David Filipi is one of Columbus’ leading film experts, working in the Wexner Center’s film and video department since 1994 and as its director since 2010. Filipi is responsible for bringing in renowned filmmakers — Richard Linklater, Peter Bogdanovich, Philip Kaufman, Gus Van Sant, Guy Maddin — for retrospectives and discussions. In an interview with Alive, Filipi discussed his most beloved achievement (the Rare Baseball Films project), some of his favorite visiting filmmakers and upcoming programs.
I got interested in film because I had a professor who had one of the largest personal film collections — actually on film — in the country. I learned a passion for preservation and restoration from him. The Hitchcock 9 series [exhibiting at the Wex Oct. 10-25] is the most ambitious restoration project the British Film Institute has ever undertaken. Of the films Hitchcock made during the silent era, nine of them survived. The BFI restored all of them, and now they’re touring in the U.S.
One of my favorite events we ever did was a documentary about former Boston Red Sox pitcher Bill “Spaceman” Lee. He’s probably my favorite guest we’ve ever had. Number one, I’m a huge baseball fan so to just sit and talk to him about how he pitched to Rod Carew or someone like that was an unbelievable thrill. He was a great guest; just really smart. Maybe because we have so many artists and filmmakers that it’s such a difference talking with athletes.
I’ve been doing the archive baseball program [Rare Baseball Films] for 10 years, and really enjoyed organizing it and the feedback I get from that every year. There aren’t that many events that we do where you get that kind of feedback; people come up to you and want to talk to you about it sometimes for an hour. That’s very gratifying.
The Politics in Film event came about with Fred Andrle, [former WOSU “Open Line” radio show host and associate with OSU’s Humanities Institute]. He’s such a great civic resource. He’s really interested in movies and we always said we should do something. We each picked out a few films with political themes. Some have very overt political messages … other films have a political side that maybe 90 percent of moviegoers don’t think about.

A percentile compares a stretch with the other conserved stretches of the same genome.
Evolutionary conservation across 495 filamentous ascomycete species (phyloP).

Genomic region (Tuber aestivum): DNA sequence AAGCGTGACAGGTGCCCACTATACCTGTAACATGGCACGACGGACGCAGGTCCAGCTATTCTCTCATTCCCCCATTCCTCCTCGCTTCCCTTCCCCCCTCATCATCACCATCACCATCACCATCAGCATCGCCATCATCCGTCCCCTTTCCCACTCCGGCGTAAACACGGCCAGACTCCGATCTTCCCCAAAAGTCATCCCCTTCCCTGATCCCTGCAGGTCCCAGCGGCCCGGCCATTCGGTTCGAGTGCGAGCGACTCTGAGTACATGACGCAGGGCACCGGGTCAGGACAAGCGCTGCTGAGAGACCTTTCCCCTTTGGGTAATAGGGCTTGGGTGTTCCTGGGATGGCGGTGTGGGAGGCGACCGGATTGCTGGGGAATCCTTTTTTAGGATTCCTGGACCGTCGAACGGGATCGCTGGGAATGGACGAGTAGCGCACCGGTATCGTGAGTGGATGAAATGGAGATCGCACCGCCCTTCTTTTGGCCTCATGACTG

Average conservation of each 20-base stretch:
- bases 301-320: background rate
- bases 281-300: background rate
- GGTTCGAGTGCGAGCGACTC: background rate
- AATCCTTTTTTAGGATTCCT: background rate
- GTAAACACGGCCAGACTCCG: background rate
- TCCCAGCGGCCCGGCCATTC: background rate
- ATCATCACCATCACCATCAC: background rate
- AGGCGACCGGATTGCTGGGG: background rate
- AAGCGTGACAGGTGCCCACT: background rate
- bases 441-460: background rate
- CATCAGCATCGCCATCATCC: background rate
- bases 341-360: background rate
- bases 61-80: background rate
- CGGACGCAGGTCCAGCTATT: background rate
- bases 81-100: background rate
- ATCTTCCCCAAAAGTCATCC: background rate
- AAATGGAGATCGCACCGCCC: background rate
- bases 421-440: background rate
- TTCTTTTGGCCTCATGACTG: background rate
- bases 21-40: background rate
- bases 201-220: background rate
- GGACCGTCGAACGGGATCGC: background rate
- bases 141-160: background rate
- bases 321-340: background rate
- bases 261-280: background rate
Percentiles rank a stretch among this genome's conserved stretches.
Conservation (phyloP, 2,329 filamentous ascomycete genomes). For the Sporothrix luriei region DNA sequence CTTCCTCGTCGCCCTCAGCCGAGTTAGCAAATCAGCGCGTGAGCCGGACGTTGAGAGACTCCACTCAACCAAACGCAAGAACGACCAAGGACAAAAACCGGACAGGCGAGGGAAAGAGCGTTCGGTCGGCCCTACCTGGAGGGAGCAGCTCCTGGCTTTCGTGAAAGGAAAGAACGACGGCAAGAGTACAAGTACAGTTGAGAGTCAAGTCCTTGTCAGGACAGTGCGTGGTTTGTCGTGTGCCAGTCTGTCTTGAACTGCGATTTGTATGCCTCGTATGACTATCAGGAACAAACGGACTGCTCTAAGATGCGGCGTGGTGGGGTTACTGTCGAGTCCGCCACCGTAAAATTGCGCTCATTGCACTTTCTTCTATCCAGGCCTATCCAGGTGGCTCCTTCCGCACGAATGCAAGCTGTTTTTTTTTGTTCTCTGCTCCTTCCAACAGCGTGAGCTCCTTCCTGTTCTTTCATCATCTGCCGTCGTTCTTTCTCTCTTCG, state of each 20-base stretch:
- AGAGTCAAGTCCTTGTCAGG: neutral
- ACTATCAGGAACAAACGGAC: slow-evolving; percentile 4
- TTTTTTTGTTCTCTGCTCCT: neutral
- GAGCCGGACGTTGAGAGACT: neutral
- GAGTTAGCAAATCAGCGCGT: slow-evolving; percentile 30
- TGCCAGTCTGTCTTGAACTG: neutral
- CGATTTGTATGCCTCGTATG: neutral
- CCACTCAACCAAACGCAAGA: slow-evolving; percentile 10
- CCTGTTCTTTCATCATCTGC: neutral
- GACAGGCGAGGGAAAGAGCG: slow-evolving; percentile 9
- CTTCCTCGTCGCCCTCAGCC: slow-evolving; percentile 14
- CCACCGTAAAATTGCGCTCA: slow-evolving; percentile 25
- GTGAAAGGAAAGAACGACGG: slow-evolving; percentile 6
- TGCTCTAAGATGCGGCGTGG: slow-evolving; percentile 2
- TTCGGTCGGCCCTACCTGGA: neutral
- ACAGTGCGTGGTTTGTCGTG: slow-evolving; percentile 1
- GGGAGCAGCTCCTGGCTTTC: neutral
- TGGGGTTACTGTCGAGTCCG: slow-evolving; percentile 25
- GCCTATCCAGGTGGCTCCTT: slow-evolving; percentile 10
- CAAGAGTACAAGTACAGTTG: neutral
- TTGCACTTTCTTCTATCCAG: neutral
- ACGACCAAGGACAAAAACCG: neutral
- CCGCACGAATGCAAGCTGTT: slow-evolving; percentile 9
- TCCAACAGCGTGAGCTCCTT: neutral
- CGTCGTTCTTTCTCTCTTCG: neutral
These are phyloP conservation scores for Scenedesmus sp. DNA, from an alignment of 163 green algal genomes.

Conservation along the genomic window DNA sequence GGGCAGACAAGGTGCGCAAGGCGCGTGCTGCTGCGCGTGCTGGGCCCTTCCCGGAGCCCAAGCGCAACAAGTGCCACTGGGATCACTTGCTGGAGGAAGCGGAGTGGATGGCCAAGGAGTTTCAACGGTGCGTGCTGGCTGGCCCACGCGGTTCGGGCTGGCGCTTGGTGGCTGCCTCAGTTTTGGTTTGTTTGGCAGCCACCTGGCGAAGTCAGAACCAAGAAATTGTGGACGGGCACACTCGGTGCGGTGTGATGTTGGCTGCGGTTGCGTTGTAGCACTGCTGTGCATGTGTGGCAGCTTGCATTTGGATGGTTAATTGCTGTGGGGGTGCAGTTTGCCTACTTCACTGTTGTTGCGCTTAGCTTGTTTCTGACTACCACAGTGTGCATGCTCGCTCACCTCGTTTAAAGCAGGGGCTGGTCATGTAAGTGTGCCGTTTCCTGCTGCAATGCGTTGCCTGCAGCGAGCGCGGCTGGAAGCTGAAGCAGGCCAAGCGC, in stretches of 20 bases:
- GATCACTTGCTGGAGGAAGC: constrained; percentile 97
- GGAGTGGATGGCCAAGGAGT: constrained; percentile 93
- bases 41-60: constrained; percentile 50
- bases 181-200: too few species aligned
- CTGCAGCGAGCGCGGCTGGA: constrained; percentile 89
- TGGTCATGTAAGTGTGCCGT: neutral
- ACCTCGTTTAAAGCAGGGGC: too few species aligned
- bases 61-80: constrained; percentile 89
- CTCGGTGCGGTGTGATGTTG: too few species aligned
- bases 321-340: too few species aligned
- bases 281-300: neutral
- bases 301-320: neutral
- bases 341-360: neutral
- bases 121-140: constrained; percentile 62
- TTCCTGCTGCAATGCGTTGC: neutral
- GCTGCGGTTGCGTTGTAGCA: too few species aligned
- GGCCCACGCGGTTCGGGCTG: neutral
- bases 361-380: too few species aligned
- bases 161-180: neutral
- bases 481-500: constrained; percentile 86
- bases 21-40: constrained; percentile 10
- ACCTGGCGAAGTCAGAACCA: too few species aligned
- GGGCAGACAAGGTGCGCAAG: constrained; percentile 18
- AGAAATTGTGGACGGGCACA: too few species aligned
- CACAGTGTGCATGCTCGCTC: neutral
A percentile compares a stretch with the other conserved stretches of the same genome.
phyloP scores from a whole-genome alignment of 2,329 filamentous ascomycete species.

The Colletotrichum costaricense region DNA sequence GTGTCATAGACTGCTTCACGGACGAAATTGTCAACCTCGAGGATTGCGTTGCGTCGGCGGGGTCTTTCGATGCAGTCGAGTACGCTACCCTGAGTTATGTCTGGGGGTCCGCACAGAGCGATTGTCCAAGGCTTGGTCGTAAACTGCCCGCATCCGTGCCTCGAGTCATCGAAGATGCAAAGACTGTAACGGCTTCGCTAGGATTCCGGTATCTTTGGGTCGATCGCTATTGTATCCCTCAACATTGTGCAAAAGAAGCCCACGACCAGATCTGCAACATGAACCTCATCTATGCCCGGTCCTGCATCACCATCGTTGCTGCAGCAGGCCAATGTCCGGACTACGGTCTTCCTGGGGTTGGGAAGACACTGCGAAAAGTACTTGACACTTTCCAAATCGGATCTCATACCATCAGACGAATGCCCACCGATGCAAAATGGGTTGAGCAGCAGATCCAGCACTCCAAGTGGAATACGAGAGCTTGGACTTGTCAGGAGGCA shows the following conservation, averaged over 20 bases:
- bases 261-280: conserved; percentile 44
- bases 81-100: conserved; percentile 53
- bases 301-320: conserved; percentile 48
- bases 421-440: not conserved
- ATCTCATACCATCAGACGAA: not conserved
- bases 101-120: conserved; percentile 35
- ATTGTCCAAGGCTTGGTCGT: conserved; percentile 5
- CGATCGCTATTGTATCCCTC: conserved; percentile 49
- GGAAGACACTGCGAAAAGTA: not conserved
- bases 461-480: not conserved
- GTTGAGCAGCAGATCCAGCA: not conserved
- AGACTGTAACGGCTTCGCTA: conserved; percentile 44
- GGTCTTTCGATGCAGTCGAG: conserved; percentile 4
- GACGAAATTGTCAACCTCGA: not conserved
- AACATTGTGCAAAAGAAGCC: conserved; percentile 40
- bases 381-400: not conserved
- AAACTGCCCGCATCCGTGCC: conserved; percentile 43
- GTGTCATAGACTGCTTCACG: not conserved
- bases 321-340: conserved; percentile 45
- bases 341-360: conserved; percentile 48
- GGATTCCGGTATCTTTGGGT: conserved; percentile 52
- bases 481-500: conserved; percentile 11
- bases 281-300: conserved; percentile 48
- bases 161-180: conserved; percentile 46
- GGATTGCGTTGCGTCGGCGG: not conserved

The Milos Foreman retrospective was a lot of fun. We showed his first American film, “Taking Off.” He’d made a number of great films in Czechoslovakia. It’s a film that, for a lot of reasons, is really hard to see and we had this brand new 35mm print. It’s very much a time capsule of the early ’70s, so I think a little part of him was wondering how an audience today would react. It was a sold-out house and when he came up on stage, people gave him a wild standing ovation. It was overwhelming and he really got emotional about it.
Guy Maddin has been here five or six times. Our relationship with him has taken on another level. He received our Residency Award a few years ago, which helped him get started on his feature film “Keyhole” and a lot of it was post-produced here with our editors working on it.
There were some crazy ones too, like when Jim Jarmusch was here. He’s such a rock star. All the hipster kids just wanted to bask in his presence.
I can’t tell you how many filmmakers come through that aren’t household names yet. David Gordon Green was here with “Snow Angels.” All the films he’d made to that point were independent. Someone always asks, “What’s your next project?” He said, “When I was young I really loved those ’80s buddy cop movies like ‘Tango and Cash.’” Everyone was like, “What the?! The guy who made George Washington?” “Pineapple Express” was his next film.
Photo by Ryan Young